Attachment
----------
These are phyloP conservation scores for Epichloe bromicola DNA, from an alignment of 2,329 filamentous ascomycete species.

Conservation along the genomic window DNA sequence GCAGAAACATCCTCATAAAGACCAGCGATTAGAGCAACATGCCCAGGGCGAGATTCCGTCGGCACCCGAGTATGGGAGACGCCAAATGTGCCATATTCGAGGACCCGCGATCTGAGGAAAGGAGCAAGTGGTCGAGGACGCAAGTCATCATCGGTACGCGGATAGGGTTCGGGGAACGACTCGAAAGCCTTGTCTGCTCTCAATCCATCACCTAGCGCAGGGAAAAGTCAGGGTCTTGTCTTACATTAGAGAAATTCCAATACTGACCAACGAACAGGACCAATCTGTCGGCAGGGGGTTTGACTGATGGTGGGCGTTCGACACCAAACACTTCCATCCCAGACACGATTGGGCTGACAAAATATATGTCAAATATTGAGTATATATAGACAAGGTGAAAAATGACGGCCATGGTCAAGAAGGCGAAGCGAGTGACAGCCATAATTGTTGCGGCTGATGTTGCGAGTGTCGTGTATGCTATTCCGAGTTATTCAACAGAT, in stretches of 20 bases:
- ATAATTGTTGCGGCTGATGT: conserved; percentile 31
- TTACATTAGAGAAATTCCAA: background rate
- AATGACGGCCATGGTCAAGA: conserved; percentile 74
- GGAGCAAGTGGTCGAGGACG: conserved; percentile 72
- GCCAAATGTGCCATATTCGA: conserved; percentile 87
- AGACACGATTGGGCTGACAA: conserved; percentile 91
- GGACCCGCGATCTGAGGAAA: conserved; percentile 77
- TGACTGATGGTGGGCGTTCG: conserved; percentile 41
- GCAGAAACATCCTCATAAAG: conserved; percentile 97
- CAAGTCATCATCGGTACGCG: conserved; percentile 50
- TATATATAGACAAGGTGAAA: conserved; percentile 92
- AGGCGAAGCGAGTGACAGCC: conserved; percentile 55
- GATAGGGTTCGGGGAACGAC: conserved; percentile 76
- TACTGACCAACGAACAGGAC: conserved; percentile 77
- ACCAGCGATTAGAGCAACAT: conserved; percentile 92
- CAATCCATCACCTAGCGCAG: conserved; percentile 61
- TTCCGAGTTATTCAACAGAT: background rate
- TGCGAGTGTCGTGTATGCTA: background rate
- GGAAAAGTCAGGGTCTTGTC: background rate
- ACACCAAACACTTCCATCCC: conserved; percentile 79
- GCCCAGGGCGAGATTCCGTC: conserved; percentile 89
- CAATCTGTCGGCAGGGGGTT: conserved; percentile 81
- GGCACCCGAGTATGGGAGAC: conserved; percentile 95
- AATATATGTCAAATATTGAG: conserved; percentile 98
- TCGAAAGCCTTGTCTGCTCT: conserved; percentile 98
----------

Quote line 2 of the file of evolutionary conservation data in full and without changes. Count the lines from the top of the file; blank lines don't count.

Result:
Conservation along the genomic window DNA sequence GCAGAAACATCCTCATAAAGACCAGCGATTAGAGCAACATGCCCAGGGCGAGATTCCGTCGGCACCCGAGTATGGGAGACGCCAAATGTGCCATATTCGAGGACCCGCGATCTGAGGAAAGGAGCAAGTGGTCGAGGACGCAAGTCATCATCGGTACGCGGATAGGGTTCGGGGAACGACTCGAAAGCCTTGTCTGCTCTCAATCCATCACCTAGCGCAGGGAAAAGTCAGGGTCTTGTCTTACATTAGAGAAATTCCAATACTGACCAACGAACAGGACCAATCTGTCGGCAGGGGGTTTGACTGATGGTGGGCGTTCGACACCAAACACTTCCATCCCAGACACGATTGGGCTGACAAAATATATGTCAAATATTGAGTATATATAGACAAGGTGAAAAATGACGGCCATGGTCAAGAAGGCGAAGCGAGTGACAGCCATAATTGTTGCGGCTGATGTTGCGAGTGTCGTGTATGCTATTCCGAGTTATTCAACAGAT, in stretches of 20 bases: